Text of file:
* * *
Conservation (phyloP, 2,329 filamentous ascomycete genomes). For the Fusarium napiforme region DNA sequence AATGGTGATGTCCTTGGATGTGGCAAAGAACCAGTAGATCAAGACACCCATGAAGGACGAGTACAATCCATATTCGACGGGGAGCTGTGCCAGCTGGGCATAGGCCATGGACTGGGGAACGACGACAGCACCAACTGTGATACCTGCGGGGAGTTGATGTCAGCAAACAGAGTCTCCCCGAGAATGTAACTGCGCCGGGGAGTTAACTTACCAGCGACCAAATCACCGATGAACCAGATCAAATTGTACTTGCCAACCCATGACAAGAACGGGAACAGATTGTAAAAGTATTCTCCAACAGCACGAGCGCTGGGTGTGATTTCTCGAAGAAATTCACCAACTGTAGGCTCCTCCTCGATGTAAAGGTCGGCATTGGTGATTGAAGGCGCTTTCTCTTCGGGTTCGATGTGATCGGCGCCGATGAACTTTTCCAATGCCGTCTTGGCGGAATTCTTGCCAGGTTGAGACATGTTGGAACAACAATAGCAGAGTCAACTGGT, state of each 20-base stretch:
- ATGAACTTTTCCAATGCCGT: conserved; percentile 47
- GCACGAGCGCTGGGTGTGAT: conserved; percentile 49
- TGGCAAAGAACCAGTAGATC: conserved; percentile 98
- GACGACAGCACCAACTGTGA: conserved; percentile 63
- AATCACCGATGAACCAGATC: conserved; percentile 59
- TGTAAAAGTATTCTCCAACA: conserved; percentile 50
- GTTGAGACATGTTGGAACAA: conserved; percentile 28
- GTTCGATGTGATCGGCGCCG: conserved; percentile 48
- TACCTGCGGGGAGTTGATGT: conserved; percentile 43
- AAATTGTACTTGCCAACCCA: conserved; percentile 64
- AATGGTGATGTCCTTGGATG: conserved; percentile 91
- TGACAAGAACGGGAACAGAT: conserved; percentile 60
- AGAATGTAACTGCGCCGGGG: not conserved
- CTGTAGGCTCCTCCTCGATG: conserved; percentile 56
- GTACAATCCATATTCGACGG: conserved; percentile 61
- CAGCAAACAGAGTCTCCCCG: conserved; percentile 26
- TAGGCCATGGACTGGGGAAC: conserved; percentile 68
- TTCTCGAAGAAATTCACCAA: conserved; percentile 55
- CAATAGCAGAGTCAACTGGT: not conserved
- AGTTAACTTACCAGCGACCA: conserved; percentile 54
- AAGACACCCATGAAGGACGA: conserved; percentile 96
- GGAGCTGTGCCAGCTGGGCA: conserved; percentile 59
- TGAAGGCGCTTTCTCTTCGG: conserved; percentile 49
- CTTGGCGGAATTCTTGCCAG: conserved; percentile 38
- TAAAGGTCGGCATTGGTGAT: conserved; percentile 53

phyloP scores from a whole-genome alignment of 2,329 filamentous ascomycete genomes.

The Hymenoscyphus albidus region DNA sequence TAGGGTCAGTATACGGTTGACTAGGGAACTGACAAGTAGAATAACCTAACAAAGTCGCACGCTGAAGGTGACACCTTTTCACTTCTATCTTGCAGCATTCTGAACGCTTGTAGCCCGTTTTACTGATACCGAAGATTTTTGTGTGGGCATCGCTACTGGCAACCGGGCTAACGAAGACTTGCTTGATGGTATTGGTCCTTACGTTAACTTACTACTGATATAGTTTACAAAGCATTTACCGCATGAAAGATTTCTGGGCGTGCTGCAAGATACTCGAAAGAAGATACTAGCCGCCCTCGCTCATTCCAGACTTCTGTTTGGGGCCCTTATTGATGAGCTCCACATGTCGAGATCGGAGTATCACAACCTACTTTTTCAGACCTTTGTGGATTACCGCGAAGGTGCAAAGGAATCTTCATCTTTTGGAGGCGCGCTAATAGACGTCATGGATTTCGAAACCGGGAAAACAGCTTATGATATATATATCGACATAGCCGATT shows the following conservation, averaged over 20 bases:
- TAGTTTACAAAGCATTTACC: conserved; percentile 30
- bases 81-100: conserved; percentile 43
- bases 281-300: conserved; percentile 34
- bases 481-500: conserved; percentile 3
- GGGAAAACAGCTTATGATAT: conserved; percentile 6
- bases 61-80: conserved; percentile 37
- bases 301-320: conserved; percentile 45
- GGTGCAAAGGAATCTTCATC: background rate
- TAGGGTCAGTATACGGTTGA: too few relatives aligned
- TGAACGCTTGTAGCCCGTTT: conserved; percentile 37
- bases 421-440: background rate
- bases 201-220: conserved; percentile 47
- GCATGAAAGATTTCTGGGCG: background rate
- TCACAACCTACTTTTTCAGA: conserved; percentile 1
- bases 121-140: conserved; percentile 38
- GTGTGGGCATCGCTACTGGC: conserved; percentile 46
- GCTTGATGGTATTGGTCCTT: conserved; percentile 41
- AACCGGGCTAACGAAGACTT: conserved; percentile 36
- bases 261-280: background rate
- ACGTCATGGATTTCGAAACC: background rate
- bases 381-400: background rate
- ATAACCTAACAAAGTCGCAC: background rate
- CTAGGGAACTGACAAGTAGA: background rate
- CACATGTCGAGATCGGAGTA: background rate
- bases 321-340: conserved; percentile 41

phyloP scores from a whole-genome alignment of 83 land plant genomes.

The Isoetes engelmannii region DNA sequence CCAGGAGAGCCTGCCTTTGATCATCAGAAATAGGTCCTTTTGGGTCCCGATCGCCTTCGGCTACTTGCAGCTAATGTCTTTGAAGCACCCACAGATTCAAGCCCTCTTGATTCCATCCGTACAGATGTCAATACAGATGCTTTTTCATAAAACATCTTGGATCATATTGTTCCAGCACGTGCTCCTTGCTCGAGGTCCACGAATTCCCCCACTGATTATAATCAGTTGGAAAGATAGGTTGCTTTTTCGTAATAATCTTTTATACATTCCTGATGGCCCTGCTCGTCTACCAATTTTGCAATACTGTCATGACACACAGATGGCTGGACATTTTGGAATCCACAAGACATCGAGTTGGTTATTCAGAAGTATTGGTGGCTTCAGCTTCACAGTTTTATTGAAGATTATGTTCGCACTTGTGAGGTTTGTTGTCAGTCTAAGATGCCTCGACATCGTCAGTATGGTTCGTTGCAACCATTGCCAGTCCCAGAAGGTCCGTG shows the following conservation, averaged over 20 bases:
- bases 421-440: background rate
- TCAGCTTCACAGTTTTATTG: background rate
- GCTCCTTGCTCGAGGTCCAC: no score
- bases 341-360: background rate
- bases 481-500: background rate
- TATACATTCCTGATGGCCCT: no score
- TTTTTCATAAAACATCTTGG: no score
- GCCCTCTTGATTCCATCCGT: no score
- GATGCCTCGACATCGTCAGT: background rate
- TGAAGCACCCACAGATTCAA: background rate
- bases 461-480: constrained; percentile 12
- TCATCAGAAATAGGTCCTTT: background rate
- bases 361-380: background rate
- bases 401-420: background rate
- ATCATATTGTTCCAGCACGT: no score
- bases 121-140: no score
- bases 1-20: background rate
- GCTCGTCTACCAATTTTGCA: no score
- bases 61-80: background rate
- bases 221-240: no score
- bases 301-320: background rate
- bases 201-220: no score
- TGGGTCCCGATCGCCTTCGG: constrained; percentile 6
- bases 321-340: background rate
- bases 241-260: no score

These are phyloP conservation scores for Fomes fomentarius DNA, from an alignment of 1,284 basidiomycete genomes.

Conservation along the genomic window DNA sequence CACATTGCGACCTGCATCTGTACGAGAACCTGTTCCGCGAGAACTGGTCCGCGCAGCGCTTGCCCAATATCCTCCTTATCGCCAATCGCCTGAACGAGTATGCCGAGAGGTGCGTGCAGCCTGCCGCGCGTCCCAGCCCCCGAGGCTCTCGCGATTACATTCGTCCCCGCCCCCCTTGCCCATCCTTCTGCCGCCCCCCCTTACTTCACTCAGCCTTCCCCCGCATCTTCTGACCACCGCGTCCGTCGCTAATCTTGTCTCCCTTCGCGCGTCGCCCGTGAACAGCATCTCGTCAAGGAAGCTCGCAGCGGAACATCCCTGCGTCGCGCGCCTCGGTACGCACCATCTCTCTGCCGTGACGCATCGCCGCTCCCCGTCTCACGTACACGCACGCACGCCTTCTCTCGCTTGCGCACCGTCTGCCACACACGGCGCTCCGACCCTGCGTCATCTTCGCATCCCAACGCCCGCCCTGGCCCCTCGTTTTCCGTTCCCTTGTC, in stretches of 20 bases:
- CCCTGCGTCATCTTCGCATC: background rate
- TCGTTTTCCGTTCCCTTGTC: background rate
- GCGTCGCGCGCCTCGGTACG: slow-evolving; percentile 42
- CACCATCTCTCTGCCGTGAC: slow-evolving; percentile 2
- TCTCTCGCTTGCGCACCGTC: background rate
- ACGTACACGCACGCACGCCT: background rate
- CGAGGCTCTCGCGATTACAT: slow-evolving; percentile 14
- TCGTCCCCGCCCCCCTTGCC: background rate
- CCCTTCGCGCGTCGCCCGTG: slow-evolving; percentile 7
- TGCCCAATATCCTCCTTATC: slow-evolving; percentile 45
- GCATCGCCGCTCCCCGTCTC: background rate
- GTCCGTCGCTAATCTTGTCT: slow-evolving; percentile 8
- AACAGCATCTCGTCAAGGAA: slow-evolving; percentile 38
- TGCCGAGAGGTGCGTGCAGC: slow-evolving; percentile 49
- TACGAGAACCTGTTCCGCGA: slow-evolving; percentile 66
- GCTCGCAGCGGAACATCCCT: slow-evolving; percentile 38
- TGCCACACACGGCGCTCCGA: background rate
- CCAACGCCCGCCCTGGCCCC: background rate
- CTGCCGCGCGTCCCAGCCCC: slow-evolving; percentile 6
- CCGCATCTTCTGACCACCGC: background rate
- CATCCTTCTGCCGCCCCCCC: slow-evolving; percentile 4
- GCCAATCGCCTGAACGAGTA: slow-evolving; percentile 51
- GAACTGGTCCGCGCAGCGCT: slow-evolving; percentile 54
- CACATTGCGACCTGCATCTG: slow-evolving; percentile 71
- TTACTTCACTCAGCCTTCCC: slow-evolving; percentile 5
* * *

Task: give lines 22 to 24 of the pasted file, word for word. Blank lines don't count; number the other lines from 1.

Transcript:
- AAGACACCCATGAAGGACGA: conserved; percentile 96
- GGAGCTGTGCCAGCTGGGCA: conserved; percentile 59
- TGAAGGCGCTTTCTCTTCGG: conserved; percentile 49